Ella Fitzgerald: Just One of Those Things
2020, NR, 89 min. Directed by Leslie Woodhead. Narrated by Sharon D. Clarke.
REVIEWED By Raoul Hernandez, Fri., June 19, 2020
Once upon a whitewashing, the instantaneous and sustained genius of Ella Fitzgerald read as a musical Cinderella story: A 16-year-old girl from Harlem (originally Virginia) debuts at the Apollo Theater’s inaugural open mic night without ever having performed in public and walks off a star for life. “She shut us up so quickly, you could have heard a rat piss on cotton,” cackles a peer there that night in 1934.
According to Ella Fitgerald: Just One of Those Things, “Mama Jazz” (1917-96) went on to underwrite (so to speak) the Great American Songbook by becoming the first singer to treat it as such. Fitzgerald’s girlishness on debut smash “A-Tisket A-Tasket” two years later – so crisp and fresh and bright – matured into a command that admitted her into the boys bebop club at Minton's in the Forties. Scatting vocal melodies follows the rise of the human larynx, but quoting pop songs at punk tempos – 40 tunes in her famously documented take on “How High the Moon” – notched a pioneering first.
“Ella was doing something that hadn’t been done before, not at that level,” attests hypnotist Brit Laura Mvula. “She could solo using her voice to the same level, with the same ease, that a trumpeter or saxophonist could.” Fellow islander Jamie Cullum gives equally disarming testimony, while Patti Austin hopefully holds an honorary Ph.D. in music somewhere. Just One of Those Things checks off all the stream-age doc boxes: unheard audio, unseen home movies, color from family (son Ray Brown, Jr.), collaborator-peers (Kenny Barron, Tony Bennet), and celebs (Marilyn Monroe). By the time the sleek 89-minute biography peaks with Norman Granz founding Verve Records with her legitimizing (so to speak) Gershwin, Irving Berlin, Cole Porter, Jerome Kern, Duke Ellington, Harold Arlen, etc., you’re queueing up Ella Fitzgerald Sings the Johnny Mercer Songbook from 1964. “People did not take these songs seriously before Ella,” someone says. Fourteen Grammys, the Presidential Medal of Freedom, and six decades at the top of her profession – Hall of Fame arc. Except for the part where her mother dies from a car wreck when she’s 15, she’s abused by her stepfather so she runs away, then gets shipped off to reform school where she’s beaten, and finally escapes to live homeless on the streets until she auditions at the Apollo.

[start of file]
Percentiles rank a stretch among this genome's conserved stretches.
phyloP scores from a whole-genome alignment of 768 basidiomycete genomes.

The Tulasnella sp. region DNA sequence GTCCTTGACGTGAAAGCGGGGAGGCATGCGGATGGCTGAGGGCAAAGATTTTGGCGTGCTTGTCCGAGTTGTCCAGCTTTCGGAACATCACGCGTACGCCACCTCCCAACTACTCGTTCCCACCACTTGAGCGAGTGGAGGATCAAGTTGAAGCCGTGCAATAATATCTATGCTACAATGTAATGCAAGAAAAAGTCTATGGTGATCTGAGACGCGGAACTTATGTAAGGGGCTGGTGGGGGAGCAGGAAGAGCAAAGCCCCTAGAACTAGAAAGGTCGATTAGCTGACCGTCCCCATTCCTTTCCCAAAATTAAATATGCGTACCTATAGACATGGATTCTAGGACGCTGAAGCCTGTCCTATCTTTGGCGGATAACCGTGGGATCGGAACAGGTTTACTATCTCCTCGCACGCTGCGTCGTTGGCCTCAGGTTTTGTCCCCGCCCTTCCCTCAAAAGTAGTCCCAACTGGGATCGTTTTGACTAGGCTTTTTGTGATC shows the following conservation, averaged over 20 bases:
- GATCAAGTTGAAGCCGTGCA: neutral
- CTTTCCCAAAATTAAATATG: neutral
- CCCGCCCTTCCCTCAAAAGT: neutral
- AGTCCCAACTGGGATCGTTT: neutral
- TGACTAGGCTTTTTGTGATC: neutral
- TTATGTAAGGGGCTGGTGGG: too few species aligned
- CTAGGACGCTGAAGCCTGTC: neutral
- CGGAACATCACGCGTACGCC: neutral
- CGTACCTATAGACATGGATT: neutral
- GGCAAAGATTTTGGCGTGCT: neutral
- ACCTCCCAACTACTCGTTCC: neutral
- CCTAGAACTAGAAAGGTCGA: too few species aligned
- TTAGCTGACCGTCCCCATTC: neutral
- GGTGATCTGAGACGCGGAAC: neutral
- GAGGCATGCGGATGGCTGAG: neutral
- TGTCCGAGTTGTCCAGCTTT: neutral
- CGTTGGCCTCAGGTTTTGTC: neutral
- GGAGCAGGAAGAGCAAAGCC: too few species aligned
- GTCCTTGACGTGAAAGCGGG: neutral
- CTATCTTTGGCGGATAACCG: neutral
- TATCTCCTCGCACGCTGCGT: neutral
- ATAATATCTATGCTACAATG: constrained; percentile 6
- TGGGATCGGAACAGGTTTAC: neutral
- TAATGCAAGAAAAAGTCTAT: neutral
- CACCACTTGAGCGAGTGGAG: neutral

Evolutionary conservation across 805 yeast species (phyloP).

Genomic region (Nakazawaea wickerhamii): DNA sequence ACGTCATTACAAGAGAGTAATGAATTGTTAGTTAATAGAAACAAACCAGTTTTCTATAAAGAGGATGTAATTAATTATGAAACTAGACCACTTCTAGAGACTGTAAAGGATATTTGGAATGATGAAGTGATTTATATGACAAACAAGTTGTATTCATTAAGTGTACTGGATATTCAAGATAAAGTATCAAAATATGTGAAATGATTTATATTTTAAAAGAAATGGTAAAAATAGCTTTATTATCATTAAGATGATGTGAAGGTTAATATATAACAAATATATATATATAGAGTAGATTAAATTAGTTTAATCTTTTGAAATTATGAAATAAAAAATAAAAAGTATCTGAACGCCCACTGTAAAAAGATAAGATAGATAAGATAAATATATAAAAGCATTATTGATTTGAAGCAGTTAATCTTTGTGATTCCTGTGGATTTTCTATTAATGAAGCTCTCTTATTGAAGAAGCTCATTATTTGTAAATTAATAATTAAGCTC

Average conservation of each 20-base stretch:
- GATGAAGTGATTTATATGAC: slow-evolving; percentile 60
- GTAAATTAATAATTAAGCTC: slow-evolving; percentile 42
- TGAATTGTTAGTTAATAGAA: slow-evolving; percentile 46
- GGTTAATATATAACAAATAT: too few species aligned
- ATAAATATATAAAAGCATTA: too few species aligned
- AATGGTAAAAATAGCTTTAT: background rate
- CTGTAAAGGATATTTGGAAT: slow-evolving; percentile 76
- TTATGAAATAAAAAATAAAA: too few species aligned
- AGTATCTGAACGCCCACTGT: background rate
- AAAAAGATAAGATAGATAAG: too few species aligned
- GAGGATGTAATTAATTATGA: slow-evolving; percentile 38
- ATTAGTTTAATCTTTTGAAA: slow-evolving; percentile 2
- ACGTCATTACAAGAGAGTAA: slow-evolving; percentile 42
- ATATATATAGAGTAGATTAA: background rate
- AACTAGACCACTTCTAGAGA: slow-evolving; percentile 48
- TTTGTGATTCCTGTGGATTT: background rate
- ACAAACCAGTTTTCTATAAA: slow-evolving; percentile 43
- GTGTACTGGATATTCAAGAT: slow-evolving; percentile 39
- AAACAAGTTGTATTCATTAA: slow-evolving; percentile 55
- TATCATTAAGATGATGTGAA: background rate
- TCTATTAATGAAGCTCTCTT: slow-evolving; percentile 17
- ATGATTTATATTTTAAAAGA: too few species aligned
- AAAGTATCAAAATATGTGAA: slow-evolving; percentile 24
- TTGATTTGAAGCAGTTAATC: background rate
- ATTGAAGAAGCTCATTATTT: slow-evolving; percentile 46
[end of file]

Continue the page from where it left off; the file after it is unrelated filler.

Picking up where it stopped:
Narrator Sharon D. Clarke, who takes a starring role here, states it plainly enough: “For kids like Ella, the jazz music and the dancing are escape from lives shaped by poverty and racism.” Once she’s revered by anyone with auditory function, her fiscal standing improves but not the subhuman treatment endured by any Black performer throughout most of the 20th century – here explained lovingly by Smokey Robinson. Such as Granz having to buy her house because as a Black woman she couldn’t purchase her own in Beverly Hills. Nor would said town let her perform until her No. 1 fan Marilyn Monroe spoke up. Finally capping it off, she lost both legs to diabetes. Cinderella never went through any of that. Then again, she never sang like Ella Fitzgerald, a candle in the wind by any measure.
Ella Fitzgerald: Just One of Those Things is currently available as a virtual cinema release. Choose from:
• AFS Cinema (Tickets here)